Court orders US Govt to produce additional trading data disclosures in spoofing case
The Government has until February 21, 2020, to produce additional data disclosures in the proceedings targeting former Deutsche Bank precious metals traders.
James Vorley and Cedric Chanu, the former Deutsche Bank precious metals traders accused of spoofing, have managed to secure partial Court approval of their motion for additional disclosures from the United States Government regarding the trading data that will be the principal evidence at trial.
An order signed by Judge John J. Tharp, Jr. of the Illinois Northern District Court on February 12, 2020, gives the Government about one week to produce a raft of trading data disclosures requested by the defendants.
In particular, until February 21, 2020, the Government will have to:
identify the alleged “Primary Orders” in the 150 trading episodes it expects to present at trial;
to identify its “High Priority” episodes; and
to disclose the selection criteria it used in identifying potentially fraudulent trades.
Let’s recall that the Government has identified 150 trading “episodes” as to which it intends to present evidence at trial. The identified episodes are time periods during which trading activity occurred; each identifies a span of time ranging from a few seconds to more than half an hour. The episodes span a period of more than five years, beginning on June 11, 2008 and running to July 9, 2013. In addition to the date of the episode and the time period defining each episode, the Government’s list of these episodes identifies the product traded and the traders involved in each episode.
Vorley and Chanu have filed a motion to compel regarding the trading episodes the government has identified. First, the defendants seek identification of the alleged “Primary” and “Fraudulent” orders in each trading episode. The Court notes that Government provides no reason it should not be required to also identify the alleged “Primary Orders,” and since they were an integral part of the alleged scheme, the Court agrees that they should be specifically identified. As this is information that has, presumably, already been identified by the Government, it should be able to provide that information to the defendants promptly.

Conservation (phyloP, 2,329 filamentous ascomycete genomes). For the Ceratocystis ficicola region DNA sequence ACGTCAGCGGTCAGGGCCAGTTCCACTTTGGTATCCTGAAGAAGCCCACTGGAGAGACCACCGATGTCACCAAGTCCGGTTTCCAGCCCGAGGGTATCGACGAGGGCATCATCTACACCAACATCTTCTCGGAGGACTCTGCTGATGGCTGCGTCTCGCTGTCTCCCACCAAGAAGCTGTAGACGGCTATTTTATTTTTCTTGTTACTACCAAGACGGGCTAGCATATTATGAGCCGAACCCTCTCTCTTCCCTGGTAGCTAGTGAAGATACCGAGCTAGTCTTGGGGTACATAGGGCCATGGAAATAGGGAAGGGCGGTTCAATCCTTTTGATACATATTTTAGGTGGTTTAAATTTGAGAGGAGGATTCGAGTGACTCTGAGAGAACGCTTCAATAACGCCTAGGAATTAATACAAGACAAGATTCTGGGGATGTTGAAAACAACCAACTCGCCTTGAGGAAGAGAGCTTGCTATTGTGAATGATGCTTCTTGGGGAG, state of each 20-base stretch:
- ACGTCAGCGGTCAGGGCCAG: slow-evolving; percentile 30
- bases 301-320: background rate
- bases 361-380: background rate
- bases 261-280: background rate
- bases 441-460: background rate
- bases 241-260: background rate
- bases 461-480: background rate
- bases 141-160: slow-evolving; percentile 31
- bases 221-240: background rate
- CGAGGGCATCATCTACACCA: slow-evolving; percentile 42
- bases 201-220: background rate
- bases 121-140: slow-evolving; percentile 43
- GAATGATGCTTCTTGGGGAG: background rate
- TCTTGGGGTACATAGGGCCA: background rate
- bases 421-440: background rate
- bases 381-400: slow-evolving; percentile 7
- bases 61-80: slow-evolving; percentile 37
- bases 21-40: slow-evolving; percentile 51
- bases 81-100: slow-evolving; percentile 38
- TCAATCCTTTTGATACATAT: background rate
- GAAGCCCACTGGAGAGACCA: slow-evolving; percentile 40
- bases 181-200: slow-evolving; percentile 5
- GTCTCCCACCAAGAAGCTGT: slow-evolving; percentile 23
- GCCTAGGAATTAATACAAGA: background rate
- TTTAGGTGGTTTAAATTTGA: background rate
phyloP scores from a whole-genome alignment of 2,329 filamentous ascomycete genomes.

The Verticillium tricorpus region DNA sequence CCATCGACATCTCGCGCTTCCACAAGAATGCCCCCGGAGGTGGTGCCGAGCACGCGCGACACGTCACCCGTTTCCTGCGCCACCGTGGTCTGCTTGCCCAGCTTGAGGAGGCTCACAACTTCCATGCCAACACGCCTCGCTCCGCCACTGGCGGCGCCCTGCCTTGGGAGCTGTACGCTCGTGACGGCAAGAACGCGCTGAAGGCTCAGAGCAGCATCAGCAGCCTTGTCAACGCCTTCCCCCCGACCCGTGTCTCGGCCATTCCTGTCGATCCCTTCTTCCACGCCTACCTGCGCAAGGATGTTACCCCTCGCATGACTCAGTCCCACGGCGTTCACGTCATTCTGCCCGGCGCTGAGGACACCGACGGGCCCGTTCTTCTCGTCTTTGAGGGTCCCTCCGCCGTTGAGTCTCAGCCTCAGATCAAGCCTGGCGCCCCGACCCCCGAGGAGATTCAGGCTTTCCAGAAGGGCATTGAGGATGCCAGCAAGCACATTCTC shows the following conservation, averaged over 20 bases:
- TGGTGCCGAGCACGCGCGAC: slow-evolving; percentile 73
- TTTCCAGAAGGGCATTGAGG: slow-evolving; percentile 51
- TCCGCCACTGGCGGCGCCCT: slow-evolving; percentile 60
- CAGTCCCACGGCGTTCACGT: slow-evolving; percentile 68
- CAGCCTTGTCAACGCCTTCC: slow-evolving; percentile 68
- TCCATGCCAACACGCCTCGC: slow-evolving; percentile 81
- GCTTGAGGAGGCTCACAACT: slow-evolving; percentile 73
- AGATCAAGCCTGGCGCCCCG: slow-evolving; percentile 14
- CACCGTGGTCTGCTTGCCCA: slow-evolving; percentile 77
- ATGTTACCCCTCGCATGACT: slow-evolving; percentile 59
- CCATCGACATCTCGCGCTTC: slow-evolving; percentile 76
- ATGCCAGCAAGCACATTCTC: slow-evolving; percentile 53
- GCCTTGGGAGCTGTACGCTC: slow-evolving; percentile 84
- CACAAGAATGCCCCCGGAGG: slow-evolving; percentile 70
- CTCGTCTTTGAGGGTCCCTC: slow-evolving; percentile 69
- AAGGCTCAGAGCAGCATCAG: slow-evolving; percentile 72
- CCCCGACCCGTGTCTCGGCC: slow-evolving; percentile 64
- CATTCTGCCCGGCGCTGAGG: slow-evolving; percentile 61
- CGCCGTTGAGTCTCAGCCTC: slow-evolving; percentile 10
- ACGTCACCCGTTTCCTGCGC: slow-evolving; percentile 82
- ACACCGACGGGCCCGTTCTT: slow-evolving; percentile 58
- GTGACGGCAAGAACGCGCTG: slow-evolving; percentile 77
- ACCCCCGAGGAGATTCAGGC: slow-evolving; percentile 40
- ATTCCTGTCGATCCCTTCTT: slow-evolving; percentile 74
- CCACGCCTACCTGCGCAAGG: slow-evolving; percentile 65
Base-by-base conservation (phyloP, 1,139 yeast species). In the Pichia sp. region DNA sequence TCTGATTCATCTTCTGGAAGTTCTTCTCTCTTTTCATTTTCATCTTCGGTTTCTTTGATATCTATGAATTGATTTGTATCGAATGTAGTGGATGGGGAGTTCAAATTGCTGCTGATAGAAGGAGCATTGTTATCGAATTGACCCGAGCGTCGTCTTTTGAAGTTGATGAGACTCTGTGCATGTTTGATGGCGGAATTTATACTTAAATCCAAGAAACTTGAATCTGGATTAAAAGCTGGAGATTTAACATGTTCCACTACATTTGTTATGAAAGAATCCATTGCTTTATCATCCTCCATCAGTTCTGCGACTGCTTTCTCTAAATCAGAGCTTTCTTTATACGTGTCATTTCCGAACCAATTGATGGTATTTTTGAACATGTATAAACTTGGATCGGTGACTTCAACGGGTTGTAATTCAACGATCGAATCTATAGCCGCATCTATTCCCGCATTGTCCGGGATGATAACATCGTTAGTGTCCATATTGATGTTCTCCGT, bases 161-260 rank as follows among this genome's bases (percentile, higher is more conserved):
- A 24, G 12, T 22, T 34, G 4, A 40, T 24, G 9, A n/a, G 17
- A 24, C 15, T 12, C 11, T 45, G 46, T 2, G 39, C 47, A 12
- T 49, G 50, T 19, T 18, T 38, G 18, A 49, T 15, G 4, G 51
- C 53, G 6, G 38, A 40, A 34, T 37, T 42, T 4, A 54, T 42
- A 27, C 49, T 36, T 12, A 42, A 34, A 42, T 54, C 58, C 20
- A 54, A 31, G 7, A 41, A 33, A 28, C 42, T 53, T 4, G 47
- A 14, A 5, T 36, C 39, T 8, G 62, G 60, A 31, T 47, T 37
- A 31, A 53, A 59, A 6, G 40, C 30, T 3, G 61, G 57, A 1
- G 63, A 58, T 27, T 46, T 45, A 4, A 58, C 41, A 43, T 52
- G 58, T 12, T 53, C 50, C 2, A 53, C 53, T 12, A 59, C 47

The traders also seek disclosure of the selection criteria that the government used to identify the initial collection of approximately 3,000 trading episodes that it culled from the records of the defendants’ trading activity.
The government has explained that it did not use objective selection criteria to identify its list of 150 trading episodes. Rather, it used selection criteria only to identify a collection of about 3,000 trading episodes, which it then analyzed individually to assess whether they were probative of fraudulent trading. A critique of the selection parameters is irrelevant, according to the government, because none of the trading episodes were selected for inclusion on the list of 150 trial episodes by virtue of such criteria. What matters, the government argues, is not how or why the government came to review a particular trading episode, but whether that episode is probative of fraudulent trading.
In its statement issued on February 12, 2020, the Court concludes that disclosure of the selection criteria initially used by the government to identify potentially fraudulent trading episodes is warranted.
Let’s note that the trial of Vorley and Chanu has been rescheduled and is now set to commence on May 5, 2020.